United Church of Christ hopes to catch attention of Washington
The United Church of Christ on Monday overwhelmingly declared gay marriages equal to those between a man and a woman.
The statement of the church’s voting body was the boldest and broadest a Christian denomination has given in support of allowing gays to marry. It may spur other mainline Protestant denominations to advance their acceptance of homosexuality, theologians have said.
Leaders of the liberal denomination hope it catches the attention of Washington, where some politicians, including President Bush, have promoted a constitutional amendment that would prevent states from legalizing gay marriage.
“On this July Fourth, the General Synod of the United Church of Christ has acted courageously to declare freedom, affirming marriage equality, affirming the civil rights of same gender couples to have their relationships recognized by the state and encouraging our local churches to celebrate and bless those marriages,’ said the Rev. John H. Thomas, the 1.3-million-member church’s president and general minister, at a news conference in Atlanta after the high-noon vote.
The marriage-equality resolution passed with the support of what appeared to be 80 percent to 90 percent of the 884 delegates at the church’s biennial national gathering.
But it was not without a few voices of strong opposition and harsh criticism.
“This now begins a period of disorder, chaos and confusion in the United Church of Christ,’ said David Runnion- Bareford, executive director of Biblical Witness Fellowship, a movement within the church that strongly opposes gay marriage as unbiblical.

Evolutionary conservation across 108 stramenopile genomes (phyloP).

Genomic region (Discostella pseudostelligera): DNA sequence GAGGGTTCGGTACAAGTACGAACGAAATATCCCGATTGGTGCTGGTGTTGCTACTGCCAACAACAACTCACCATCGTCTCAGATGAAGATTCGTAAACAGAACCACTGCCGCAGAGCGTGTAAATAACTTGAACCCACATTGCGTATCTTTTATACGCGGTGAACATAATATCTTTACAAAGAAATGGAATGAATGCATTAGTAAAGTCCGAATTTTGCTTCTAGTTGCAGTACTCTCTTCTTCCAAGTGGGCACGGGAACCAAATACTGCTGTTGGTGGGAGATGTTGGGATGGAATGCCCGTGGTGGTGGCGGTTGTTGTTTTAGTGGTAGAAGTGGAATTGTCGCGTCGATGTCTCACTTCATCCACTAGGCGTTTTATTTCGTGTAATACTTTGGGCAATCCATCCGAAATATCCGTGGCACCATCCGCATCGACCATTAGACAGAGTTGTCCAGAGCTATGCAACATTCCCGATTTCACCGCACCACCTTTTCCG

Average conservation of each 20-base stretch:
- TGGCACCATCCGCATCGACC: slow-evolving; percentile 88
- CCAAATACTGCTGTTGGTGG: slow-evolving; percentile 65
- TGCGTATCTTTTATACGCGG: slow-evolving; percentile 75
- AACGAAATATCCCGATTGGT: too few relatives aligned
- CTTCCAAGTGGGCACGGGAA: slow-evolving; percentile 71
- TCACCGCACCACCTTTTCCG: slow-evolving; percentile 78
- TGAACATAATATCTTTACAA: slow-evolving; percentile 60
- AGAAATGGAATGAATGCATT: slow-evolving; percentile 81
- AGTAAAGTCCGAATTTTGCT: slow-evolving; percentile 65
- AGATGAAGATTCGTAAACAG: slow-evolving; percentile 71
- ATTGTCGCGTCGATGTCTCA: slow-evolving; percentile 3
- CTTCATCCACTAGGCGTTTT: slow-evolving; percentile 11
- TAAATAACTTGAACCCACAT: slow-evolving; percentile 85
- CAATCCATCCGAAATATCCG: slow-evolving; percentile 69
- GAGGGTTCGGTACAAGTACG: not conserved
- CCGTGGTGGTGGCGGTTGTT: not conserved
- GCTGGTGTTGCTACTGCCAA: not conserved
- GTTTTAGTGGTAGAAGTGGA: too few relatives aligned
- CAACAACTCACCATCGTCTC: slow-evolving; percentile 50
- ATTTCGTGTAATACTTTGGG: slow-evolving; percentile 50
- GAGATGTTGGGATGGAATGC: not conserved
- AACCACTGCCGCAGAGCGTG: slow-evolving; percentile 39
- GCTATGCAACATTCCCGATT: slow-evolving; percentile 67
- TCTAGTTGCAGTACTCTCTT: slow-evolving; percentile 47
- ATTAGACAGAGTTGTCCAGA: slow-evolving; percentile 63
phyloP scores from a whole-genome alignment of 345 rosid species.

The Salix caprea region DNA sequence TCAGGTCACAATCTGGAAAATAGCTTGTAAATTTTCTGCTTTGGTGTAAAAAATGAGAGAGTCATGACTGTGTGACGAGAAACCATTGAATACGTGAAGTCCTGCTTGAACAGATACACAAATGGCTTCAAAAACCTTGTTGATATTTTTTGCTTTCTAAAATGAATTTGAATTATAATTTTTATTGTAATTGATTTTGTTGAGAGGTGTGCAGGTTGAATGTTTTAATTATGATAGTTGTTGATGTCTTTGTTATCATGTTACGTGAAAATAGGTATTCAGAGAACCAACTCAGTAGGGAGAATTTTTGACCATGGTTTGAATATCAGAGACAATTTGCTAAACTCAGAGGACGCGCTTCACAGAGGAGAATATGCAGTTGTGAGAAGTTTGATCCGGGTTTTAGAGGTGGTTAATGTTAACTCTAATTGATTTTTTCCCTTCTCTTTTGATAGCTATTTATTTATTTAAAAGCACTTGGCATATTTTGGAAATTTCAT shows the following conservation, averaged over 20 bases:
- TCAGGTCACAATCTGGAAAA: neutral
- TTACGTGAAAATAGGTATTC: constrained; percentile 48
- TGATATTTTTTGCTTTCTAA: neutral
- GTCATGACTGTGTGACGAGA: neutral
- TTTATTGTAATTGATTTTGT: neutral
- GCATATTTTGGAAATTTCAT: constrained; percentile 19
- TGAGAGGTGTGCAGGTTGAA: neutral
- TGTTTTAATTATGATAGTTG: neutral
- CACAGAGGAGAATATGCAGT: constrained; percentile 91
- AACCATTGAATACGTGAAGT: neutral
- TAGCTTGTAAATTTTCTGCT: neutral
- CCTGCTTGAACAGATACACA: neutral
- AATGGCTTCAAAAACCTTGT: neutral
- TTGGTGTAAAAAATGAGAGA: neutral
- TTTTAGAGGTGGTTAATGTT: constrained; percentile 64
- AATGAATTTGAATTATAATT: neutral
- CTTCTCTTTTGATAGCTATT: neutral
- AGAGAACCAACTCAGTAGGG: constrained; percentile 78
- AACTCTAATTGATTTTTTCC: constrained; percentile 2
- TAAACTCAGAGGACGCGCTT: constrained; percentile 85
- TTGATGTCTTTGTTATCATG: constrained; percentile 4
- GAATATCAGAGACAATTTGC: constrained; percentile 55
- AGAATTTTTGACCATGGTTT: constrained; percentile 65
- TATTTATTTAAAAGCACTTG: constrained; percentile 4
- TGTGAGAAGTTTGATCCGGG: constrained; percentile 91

“It’s a tragic day for the church,’ he said.
Congregations are not required to agree with the Synod’s decision or change their policies based on it. But it is widely expected that some of the United Church of Christ’s 6,000 congregations will break away.
“There will be a cost as well as a joy,’ the Rev. Stephen Gray, who leads the Indiana-Kentucky Conference, said during the discussion that precipitated the vote. “The cost will be members and churches and income.’
It is unknown how many congregations will leave. The church’s headquarters in Cleveland had not studied the matter.
No congregations left the Southern California-Nevada Conference after it adopted a similar resolution in June 2004, said the Rev. Jane Heckels, conference minister.
The conference, which includes 17 congregations from eastern Los Angeles and San Bernardino counties, sponsored the resolution “In Support of Equal Marriage Rights for All.’
“I’m hopeful that someday I will be able to be married,’ said Heckles, a Claremont resident. “My partner and I have been together for 25 years and we would love to be married.’
The church’s statement is expected to resonate with other mainline Protestant denominations struggling with whether gays should be allowed to marry or serve as priests.
“I learned a long time ago not to try to predict mainline churches, but it might well be a signal to other churches that they need to look at this,’ said Philip A. Amerson, president of Claremont School of Theology, a United Methodist seminary.